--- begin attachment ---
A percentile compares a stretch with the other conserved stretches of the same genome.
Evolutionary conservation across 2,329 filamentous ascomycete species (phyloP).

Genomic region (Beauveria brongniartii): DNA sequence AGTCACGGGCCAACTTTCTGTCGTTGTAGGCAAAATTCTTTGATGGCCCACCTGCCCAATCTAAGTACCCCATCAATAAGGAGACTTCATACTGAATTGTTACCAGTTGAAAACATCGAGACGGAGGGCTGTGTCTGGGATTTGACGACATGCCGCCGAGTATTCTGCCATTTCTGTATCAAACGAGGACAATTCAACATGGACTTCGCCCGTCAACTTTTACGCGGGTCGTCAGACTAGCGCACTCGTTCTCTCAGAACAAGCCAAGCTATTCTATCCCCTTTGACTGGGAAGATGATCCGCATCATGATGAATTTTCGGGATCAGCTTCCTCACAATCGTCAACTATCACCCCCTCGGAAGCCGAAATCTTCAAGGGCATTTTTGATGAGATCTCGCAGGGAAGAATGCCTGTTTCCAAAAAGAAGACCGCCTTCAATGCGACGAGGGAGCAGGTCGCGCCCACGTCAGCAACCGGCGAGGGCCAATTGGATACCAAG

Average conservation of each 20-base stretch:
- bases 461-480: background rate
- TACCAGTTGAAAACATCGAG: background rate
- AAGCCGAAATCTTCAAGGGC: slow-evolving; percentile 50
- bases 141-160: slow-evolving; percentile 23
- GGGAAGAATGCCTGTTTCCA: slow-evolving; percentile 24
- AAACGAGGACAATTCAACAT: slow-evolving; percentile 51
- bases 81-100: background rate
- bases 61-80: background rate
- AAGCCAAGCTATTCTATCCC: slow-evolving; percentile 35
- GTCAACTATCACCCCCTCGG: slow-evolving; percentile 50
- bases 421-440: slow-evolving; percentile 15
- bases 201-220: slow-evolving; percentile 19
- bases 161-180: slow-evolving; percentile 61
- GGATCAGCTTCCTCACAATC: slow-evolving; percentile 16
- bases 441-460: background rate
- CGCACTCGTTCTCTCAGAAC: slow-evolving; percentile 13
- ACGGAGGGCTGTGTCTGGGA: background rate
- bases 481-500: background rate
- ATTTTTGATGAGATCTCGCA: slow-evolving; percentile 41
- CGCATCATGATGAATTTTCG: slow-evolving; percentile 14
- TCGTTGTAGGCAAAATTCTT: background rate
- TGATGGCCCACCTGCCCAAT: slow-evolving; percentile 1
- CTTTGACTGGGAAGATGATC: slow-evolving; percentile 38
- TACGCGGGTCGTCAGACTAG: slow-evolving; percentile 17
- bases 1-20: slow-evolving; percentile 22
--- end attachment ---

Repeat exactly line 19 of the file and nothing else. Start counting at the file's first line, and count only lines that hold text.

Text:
- bases 441-460: background rate